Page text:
Synology DS420j mini review

27Apr20

TL;DR

The DS420j is one of my more boring tech purchases. It does exactly the same stuff as my old DS411j from nine years ago. But has enough CPU and memory to do it with ease rather than being stretched to the limit.

Background

I bought a Synology DS411j Network Attached Storage (NAS) box in late Apr 2011, and at the time remarked that it was ‘a great little appliance – small, quiet, frugal, and fast enough’.

Over time fast enough became not quite fast enough, though the issue was more with the limited 128MB of memory rather than the Marvell Kirkwood 88F6281 ARM system on chip (SOC). As successive upgrades to DiskStation Manager (DSM) came along I found myself firstly pairing back unnecessary packages, and then just putting up with lacklustre performance due to high CPU load (due to too little free RAM).

Having everybody at home for lockdown over the past few weeks hasn’t been easy on the NAS, with all of us hitting it at once for different stuff, so it was definitely creaking under the load. I bought a DS420j from Box for £273.99 (+ £4.95 P&P because I wanted it before the weekend rather than waiting for free delivery)[1].

The new box

Is black, and has the LEDs in different places. This is of no consequence to me whatsoever, as the NAS lives on a shelf in my coat cupboard where I never see it.

It uses the same drive caddies as before, the same power supply, and has the same network and USB connectivity.

The differences come with the new 4 core SOC, a Realtek RTD1296, which provides more than 4x the previous CPU performance, and 1GB DDR4 RAM, which is 8x more, and a bit faster.

Upgrading

Moving 12TB of storage, including everything that the family has accumulated in over 20 years is not for the faint-hearted. Thankfully Synology makes it really easy, and has a well documented process.

I’d already taken a config backup and ensured I was on latest DSM before the new NAS arrived, so when I was ready to switch it was simply a matter of:

  1. Powering down and unplugging the DS411j.
  2. Switching the disk caddies to the DS420j (they’re the same, so fitted perfectly).
  3. Plugging in the DS420j and powering up.
  4. Selecting the migration option and clicking through to DSM upgrade.
  5. Waiting for the system to come back up and restoring the config.
  6. Another restart.
  7. Altering the DHCP assignment in my router so that the new NAS would have the IP of the old NAS, then switching between manual IP and auto IP in DSM so that the new IP is picked up.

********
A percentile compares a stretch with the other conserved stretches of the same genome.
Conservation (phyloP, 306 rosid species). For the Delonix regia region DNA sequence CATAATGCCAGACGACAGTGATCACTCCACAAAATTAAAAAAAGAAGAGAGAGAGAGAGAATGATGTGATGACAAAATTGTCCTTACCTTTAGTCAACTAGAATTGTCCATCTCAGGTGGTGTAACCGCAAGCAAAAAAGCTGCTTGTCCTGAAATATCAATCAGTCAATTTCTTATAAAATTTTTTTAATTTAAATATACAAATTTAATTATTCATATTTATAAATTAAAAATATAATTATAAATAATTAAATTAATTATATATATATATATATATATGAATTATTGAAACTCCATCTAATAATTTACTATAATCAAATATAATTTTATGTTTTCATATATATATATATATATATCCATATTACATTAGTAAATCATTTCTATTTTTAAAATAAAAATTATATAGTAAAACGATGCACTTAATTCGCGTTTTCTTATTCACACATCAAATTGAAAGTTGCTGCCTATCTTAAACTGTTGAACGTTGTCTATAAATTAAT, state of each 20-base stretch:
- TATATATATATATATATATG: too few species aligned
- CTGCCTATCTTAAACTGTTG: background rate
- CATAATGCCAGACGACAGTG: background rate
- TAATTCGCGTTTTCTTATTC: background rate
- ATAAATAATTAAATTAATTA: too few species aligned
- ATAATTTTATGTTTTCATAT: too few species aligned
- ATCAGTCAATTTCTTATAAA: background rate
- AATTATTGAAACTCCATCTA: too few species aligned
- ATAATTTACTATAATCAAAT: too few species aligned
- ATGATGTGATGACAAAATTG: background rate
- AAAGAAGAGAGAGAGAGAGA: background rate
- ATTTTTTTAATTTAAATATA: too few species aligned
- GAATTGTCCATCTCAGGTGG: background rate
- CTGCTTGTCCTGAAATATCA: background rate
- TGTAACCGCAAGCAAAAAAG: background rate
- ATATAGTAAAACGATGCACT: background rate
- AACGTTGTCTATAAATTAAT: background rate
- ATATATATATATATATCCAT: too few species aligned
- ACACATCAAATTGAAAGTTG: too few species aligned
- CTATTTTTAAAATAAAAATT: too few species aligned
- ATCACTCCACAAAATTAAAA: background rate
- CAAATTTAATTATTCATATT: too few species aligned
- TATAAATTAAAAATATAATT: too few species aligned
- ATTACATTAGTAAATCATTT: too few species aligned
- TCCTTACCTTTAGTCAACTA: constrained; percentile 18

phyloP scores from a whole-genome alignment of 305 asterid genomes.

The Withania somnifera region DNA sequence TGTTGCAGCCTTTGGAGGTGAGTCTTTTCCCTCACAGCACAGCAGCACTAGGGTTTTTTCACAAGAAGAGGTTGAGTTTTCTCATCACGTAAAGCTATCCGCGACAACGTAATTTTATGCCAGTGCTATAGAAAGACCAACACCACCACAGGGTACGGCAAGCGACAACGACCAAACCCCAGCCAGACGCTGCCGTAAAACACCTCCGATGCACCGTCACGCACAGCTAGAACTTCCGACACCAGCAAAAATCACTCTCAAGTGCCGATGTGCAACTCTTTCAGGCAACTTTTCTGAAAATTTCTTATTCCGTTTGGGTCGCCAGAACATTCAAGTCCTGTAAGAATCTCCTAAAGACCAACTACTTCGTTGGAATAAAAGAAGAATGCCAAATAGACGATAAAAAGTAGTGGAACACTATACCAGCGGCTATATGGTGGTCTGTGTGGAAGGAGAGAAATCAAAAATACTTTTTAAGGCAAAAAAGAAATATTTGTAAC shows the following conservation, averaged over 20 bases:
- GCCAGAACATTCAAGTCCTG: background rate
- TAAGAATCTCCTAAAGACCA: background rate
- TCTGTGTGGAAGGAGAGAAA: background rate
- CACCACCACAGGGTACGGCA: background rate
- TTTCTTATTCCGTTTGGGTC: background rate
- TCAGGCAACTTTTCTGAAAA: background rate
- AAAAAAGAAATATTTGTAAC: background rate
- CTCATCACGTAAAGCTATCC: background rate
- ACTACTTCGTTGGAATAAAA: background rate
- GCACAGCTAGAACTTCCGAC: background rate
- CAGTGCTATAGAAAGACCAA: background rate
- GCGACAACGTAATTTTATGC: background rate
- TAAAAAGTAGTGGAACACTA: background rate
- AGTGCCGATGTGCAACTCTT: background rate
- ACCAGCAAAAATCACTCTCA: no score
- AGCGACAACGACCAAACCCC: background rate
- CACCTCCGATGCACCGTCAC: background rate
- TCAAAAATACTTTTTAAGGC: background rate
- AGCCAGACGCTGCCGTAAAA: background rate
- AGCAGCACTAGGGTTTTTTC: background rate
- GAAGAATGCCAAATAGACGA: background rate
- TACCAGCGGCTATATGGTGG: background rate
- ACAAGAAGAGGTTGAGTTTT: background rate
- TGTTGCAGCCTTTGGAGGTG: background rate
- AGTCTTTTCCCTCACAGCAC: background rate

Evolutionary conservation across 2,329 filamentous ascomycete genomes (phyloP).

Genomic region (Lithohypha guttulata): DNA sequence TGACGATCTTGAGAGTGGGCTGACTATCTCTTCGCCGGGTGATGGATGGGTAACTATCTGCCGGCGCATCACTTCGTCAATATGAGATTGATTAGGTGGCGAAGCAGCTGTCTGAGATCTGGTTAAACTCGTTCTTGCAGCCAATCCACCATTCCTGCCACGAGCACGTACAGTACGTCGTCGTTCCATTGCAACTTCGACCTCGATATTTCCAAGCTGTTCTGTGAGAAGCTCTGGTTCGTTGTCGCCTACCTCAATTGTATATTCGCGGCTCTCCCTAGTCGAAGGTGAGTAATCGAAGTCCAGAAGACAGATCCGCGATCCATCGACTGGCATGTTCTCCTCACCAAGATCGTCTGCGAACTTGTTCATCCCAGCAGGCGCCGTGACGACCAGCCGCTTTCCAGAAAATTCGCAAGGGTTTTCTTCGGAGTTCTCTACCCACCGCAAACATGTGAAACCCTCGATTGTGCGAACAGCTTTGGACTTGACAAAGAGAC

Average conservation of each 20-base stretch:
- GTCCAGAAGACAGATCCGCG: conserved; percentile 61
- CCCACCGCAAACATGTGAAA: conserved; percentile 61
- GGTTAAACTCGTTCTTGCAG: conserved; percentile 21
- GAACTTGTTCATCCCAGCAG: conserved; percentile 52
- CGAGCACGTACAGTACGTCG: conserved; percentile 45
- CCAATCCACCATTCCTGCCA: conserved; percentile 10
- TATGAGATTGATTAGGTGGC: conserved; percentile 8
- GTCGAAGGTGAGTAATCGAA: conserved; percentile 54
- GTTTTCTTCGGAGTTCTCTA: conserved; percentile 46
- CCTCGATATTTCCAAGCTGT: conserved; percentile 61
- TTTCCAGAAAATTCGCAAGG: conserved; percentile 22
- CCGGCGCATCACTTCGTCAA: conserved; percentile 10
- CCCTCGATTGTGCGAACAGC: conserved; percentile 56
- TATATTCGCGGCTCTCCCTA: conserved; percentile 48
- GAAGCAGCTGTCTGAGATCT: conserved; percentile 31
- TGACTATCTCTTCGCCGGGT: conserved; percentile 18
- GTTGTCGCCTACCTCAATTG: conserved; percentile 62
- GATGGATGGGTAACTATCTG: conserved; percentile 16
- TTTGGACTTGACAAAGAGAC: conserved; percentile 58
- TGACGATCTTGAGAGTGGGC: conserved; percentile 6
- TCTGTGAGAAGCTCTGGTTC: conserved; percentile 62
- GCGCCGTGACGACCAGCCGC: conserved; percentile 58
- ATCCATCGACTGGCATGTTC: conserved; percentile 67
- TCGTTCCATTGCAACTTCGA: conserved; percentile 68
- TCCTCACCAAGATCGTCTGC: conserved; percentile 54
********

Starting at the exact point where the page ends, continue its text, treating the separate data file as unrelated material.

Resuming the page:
8. Upgrading the installed packages (for new binaries?).
  9. Re-installling Entware opkg (so that I can use tools like GNU Screen).

The entire process took a few minutes, and then everything was back online.

Afterwards

Using the new NAS is noticeably snappier than before, and when I run top the load averages I’m seeing are more like 0.11 and 11.0.

Everything else is the same as before, but I couldn’t really expect more, as I was already running the latest DSM. I don’t ask much of my NAS – share files over CIFS and NFS, back stuff up to S3, run some scripts to SCP stuff from my VPSs, that’s it.

I think I have a few more options now for upgrading the disks as I run out of space, but I have a TB or so to go before I worry too much about that.

Conclusion

This is probably one of the most boring tech purchases I’ve made in ages. But storage isn’t supposed to be exciting, and I’m glad Synology make it so easy to upgrade from their older kit.

Here’s hoping that this one lasts 9 years (or longer). It’s just a shame that the cost of storage TB/£ has remained stubbornly flat since 2011. The next spindles upgrade is going to be $EXPENSIVE.

Note

[1] and I now see it for £261.99 so my timing was bad :/



7 Responses to “Synology DS420j mini review”

  1. 1 andyjpb

    I assume it has a single GigE for IO?

    Is it able to saturate that with your normal file access patterns?

    • According to the official benchmarks it’s nowhere near fast enough to saturate that GigE port

      • 3 andyjpb

        Ah, that’s a shame.
        I think the Microservers can. Is there a big difference in power consumption between the Synology and your Microservers or is the bulk of it all drawn by the disks themselves?

        I suppose that if most of the clients are on WiFi then you only need a few hundred Mbps to fill the bottleneck.

      • 4 andyjpb

        On closer inspection, those graphs seem to be in MB/s but the interface is 1Gbps so something’s up… The blurb at the bottom of the page doesn’t explicitly specify whether they’re doing an end-to-end test or whether they’re looking at local disk bandwidth on the NAS.

        So the DS420j is either filling 1/10 of the 1Gbps port or just about all of it and the other units are overspec’d for that interface (and hold their own in the later tests with faster interfaces).

      • I’m seeing practical throughput at 43MB/s copying big files from the NAS to my desktop. So bandwidth isn’t the bottleneck (as I can get 940 Mb/s on iperf). Maybe if I had SSDs in the NAS (and didn’t care about redundancy) the bottleneck could be moved to the NIC, but with my RAID of HDDs it’s elsewhere.

  2. 6 mgnelsonwp

    Enable Jumbo frames yet? Was a big boost on my QNAP.

  3. More comments on the LinkedIn thread


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